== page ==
In contrast, also for Thompson, was Ice Cold in Alex (1958), much of it shot in Libya, brilliantly capturing the heat and dust of the desert, as John Mills and company battle to get an ambulance to Alexandria after the fall of Tobruk in 1942.
Away from gritty realism, but still using black and white, Taylor linked up with Lester for two groundbreaking pop musicals, It’s Trad, Dad! (1962) and the Beatlemaniacal A Hard Day’s Night.
“Dick’s enthusiasm for music and film-making blended in mad unison appealed to my mental and physical state at the time,” Taylor commented. “When the Beatles came of age, I was given a poor script by Dick, who said we basically had to make it up as we went along. The only thing set was the music; the rest we had to invent daily! The raw quality of the shoot was there onscreen.” A Hard Day’s Night was shot documentary-style in several real locations, much of it with multiple cameras.
In the same year Dr Strangelove gave Taylor fresh challenges. “Strangelove was at the time a unique experience because the lighting was to be incorporated in the sets, with little or no other light used,” Taylor explained. This strategy is exemplified by the elaborate scenes set in the war room, designed by Ken Adam, with a gleaming, black Formica floor and a wide circular table lit by a ring of overhead fluorescent fixtures.
When Taylor was asked to shoot Repulsion, he turned down the chance to make the James Bond movie Thunderball. “Our first day’s shooting left me amazed and a bit perturbed by Gil Taylor’s way of doing things,” Polanski wrote in his autobiography. “He mostly used reflected light bounced off the ceiling or walls and never consulted a light meter. As the rushes were shown, however, he possessed such an unerring eye that his exposures were invariably perfect. We differed on only one point: Gil disliked a wide-angle lens for close-ups of Catherine Deneuve, a device I needed in order to convey her mental disintegration. ‘I hate doing this to a beautiful woman,’ he used to mutter.”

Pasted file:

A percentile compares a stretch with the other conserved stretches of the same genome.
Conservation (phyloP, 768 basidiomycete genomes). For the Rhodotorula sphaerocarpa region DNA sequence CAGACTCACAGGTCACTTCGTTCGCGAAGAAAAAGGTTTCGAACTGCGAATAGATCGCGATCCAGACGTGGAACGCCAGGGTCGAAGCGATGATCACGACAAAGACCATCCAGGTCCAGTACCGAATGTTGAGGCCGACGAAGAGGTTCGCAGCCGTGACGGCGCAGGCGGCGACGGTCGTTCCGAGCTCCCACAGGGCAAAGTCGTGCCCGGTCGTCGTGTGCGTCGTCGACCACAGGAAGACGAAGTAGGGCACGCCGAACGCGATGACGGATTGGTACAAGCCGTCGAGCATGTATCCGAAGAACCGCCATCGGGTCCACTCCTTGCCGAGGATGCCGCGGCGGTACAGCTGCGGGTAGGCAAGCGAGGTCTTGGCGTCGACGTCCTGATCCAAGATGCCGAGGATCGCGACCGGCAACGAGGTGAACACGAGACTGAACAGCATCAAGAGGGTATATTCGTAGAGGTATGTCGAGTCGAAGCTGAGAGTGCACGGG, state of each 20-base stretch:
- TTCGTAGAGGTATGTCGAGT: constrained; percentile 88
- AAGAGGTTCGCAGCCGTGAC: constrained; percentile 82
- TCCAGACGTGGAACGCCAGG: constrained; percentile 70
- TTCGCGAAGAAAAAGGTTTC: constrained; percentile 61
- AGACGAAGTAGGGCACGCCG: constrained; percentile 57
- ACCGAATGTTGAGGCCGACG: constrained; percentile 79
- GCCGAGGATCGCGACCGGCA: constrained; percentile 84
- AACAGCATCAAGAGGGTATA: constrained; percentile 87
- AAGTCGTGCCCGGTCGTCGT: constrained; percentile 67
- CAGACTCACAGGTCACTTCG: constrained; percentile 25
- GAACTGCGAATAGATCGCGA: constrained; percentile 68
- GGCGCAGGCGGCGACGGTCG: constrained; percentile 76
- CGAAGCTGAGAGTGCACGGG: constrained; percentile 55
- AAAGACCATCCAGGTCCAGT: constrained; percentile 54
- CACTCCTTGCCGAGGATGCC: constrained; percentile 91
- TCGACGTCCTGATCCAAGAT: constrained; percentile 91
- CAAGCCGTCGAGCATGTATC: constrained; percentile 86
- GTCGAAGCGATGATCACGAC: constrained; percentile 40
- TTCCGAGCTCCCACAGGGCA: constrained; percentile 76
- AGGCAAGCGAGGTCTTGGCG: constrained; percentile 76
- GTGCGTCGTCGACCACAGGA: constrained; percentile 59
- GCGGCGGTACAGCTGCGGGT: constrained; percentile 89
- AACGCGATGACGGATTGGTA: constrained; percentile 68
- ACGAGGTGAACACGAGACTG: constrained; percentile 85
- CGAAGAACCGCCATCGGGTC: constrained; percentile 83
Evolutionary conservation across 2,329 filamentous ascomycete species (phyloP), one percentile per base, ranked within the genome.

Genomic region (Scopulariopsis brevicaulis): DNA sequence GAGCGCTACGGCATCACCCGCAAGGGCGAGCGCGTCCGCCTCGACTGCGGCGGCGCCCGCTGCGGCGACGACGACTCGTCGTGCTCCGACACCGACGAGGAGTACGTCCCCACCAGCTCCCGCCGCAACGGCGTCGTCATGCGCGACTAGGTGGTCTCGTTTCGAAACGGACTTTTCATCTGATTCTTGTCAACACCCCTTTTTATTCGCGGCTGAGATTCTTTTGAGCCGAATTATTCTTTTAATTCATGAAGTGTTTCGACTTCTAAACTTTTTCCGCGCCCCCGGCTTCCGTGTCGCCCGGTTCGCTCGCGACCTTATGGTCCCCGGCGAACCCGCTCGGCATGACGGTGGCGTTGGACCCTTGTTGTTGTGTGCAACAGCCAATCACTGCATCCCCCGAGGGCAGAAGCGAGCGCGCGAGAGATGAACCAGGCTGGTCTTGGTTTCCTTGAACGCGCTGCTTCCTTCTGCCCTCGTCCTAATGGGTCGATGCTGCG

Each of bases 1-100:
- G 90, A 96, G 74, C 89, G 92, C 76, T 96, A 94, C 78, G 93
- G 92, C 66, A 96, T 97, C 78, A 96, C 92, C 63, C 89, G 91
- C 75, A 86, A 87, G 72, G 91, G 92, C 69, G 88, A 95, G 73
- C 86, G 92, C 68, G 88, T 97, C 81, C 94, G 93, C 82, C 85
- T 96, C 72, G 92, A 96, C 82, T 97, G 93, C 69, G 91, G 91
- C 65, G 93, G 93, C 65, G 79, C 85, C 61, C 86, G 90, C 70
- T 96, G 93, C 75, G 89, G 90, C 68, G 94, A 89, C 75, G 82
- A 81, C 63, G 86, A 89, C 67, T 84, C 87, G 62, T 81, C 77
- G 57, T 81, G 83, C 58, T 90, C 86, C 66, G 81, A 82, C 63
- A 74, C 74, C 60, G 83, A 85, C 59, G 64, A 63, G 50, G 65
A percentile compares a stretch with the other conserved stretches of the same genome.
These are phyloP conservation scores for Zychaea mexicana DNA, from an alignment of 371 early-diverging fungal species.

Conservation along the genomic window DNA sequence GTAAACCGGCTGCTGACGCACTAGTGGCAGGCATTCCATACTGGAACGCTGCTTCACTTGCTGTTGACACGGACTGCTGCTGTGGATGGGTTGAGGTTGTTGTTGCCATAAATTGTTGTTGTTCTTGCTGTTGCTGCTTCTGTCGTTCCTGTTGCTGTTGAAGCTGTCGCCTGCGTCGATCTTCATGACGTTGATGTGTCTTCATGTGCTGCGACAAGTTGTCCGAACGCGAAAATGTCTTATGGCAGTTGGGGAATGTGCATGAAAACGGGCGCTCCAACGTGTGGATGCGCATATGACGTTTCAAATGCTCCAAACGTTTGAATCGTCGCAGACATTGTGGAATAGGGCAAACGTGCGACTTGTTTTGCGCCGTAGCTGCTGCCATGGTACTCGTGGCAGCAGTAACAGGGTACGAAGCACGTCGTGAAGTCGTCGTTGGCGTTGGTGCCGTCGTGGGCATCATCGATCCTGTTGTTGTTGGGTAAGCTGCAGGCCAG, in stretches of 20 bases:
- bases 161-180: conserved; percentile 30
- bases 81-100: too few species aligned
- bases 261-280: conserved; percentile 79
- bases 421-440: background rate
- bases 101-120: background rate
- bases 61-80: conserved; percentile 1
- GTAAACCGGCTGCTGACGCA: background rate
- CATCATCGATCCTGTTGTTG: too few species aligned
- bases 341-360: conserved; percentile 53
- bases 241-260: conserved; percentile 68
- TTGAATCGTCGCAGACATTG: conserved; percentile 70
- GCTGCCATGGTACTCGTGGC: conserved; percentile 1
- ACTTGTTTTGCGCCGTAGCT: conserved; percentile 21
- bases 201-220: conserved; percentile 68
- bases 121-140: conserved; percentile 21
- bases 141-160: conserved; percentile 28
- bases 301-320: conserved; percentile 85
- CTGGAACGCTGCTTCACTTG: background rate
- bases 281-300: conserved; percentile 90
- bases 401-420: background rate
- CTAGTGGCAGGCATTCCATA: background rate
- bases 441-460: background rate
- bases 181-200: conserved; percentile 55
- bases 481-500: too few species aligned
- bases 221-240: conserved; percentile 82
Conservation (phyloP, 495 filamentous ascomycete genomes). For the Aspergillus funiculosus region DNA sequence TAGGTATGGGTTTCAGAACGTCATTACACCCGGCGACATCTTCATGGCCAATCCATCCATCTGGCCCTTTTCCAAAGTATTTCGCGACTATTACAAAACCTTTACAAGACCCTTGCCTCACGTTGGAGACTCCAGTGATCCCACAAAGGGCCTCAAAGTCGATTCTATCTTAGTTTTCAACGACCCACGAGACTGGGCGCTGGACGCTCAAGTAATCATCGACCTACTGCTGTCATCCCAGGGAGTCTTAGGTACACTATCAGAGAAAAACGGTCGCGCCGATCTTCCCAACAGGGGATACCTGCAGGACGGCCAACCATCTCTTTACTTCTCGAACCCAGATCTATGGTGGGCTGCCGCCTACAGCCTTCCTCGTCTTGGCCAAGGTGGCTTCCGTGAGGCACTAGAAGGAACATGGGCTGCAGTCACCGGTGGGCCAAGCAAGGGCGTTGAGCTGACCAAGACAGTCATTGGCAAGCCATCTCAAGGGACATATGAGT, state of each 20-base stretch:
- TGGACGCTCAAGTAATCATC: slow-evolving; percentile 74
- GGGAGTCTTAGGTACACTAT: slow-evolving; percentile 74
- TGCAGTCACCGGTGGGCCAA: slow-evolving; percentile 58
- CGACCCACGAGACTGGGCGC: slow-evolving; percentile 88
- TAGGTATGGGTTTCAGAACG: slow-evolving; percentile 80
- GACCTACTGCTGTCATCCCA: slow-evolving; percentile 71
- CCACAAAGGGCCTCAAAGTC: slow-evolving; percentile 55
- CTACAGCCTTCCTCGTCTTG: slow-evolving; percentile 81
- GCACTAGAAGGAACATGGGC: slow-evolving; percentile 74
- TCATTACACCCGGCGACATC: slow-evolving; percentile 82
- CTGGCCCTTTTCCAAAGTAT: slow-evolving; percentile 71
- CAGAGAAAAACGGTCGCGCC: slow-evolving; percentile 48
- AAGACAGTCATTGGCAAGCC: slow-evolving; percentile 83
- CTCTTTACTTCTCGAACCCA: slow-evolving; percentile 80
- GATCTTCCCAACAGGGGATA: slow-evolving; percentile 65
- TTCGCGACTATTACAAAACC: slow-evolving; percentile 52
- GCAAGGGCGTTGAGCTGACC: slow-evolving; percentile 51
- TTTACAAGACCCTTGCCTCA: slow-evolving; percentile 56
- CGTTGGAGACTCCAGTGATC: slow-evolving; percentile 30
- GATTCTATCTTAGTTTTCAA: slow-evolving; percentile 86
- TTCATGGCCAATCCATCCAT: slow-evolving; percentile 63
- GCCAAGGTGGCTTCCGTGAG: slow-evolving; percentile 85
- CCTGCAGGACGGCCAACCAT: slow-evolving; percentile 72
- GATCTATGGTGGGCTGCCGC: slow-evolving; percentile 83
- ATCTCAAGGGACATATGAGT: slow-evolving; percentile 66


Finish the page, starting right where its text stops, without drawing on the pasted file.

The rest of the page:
Nevertheless, Deneuve looks extremely beautiful in many sequences, despite Taylor shooting much of the film with a handheld Arriflex with a very wide lens, as did her sister Françoise Dorléac in Polanski’s Cul-De-Sac (1966), also with Taylor, whose third and last film with Polanski was Macbeth (1971). Although shot in colour, it is as near to black and white as possible, with its grey, misty landscape.
When Hitchcock invited Taylor to be his director of photography on his penultimate film, Frenzy (1972), he had no recollection of the 18-year-old clapper loader who had worked for him exactly 40 years previously. “Hitchcock never looked through the camera,” recalled Taylor. “He would give me a list of shots and ask: ‘Can we do this today?’ I had to persuade him to go to rushes after nearly four weeks.”
Taylor gave Richard Donner’s The Omen (1976) a diffused, dreamlike look, which won him the British Society of Cinematographers award. After Star Wars, Taylor, who never made a film in Hollywood, went on various locations for Meetings with Remarkable Men (Afghanistan, 1979), Dracula (Cornwall, 1979), Escape to Athena (Greece, 1979), Flash Gordon (Scotland, 1980) and Green Ice (Mexico and New York, 1981), though the movies were not worth travelling any distance to see.
Taylor retired from films in 1994, but continued to shoot commercials for a few years. Most of his retirement was spent painting and farming, but he still got a kick out of being contacted by Star Wars fans for his autograph.
In 2001, Taylor, who made his home on the Isle of Wight, was presented with a lifetime achievement award by the British Society of Cinematographers, and an international award by the American Society of Cinematographers in 2006. He is survived by his wife Dee, a one-time script supervisor.
• Gilbert (Gil) Taylor, cinematographer, born 12 April 1914; died 23 August 2013
• This article was corrected on 28 August 2013. The original used an image from The Empire Strikes Back, on which Gilbert Taylor did not work.